From these beginnings, the collection of rare books and manuscripts has co-evolved with the university and its academic programs. In 1973, the acquisition of the records of the Valley Peace Center and the papers of ethnographer Jozef Obrebski marked an expansion of scope beyond into personal papers and organizational records of historical significance beyond the narrow confines of the university, and the arrival of the papers on W.E.B. Du Bois in that same year marked a turning point. The rare book and manuscript collections were merged with the University Archives in the early 1990s to form the current Department of Special Collections and University Archives.

SCUA’s initial foray online came with a simple page on the library’s website in 1997, and by 2007, it had evolved into the UMarmot project, one of the earliest efforts to use freely-available software to create a comprehensive online archival catalog. SCUA launched its online digital repository, Credo in 2011, with the generous support of the Verizon Foundation, the National Endowment for the Humanities, and the National Historic Publications and Records Commission. Available free to all researchers, Credo is now a robust and heavily used presence on the internet, containing hundreds of thousands of pages of content and dozens of complete collections, including every item in the papers of W.E.B. Du Bois and Horace Mann Bond.

Mile markers

Each of the library’s million-volume milestones has been celebrated by the addition of a special volume to SCUA’s collections:

One millionth volume:
Jonathan Edwards, A careful and strict enquiry into the modern prevailing notions of that freedom of will; which is supposed to be essential to moral agency, vertue and vice, reward and punishment, praise and blame. Boston: S. Kneeland, 1754.
SCUA’s copy of this classic theological work on Free Will from the New Light minister from Northampton belonged to Rev. John Cleaveland of Ipswich, Mass., one of the subscribers. It is signed and dated by Cleaveland in several locations.
Two millionth volume:
Phillis Wheatley, Poems on various subjects, religious and moral. London: A. Bell, 1773.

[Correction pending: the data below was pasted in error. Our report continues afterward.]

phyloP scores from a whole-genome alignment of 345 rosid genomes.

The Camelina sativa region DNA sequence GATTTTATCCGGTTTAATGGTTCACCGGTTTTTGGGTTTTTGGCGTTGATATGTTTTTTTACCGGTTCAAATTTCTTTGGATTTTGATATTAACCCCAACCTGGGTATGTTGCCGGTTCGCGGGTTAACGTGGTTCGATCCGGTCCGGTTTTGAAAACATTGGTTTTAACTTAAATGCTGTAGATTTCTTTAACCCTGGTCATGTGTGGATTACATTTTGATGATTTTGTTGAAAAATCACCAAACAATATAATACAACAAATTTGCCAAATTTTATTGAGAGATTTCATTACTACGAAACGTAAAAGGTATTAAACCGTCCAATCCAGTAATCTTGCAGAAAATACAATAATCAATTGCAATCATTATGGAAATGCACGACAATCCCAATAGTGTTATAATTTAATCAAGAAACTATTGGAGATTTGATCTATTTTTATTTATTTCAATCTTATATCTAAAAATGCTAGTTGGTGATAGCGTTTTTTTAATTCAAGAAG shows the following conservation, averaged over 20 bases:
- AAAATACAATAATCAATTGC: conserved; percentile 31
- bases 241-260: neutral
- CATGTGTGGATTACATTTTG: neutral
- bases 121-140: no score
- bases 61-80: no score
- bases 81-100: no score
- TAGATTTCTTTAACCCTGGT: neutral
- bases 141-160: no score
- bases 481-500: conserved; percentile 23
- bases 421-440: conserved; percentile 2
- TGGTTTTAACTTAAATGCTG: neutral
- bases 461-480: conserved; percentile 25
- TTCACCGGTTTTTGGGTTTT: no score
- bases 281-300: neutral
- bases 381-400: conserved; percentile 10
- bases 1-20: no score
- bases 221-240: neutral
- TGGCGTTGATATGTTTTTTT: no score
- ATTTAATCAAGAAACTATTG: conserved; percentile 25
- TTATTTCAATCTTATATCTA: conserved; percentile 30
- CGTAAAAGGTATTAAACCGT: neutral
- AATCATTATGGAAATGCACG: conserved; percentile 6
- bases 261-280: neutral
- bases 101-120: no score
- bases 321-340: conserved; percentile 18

A classic of American literature written by a young woman enslaved in Boston, and the first book published by an African-American woman. Gift of Randolph W. Bromery.
Three millionth volume:
James Baldwin, Gypsy and other poems, with etched portraits by Leonard Baskin. Northampton, Mass.: Gehenna Press, 1989.
When Baldwin, a former faculty member at UMass Amherst, died unexpectedly, he was working with the great printer Leonard Baskin on a special volume of unpublished poems. Celebrating SCUA’s strengths in African American history literature and reflecting the fine-printing heritage in Massachusetts, SCUA’s copy includes a signed portfolio of etchings of Baldwin by Baskin, each signed. It is one of fifty copies bound specially by Daniel Gehnrich in leather and paste paper, made by Babette Gehnrich, over boards, and laid into a cloth traycase. Also laid in are Baskin’s proof, 1989, and touched proof, 1989, of two of the portraits. Gift of Lisa Baskin.
Four millionth volume:
The proclamation of emancipation of the President of the United States, to take effect January 1st, 1863. Boston: John Murray Forbes, 1862.
The first separate printing of the Emancipation Proclamation, this volume was printed in miniature so that Union army troops in the south could more easily distribute it.

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New England history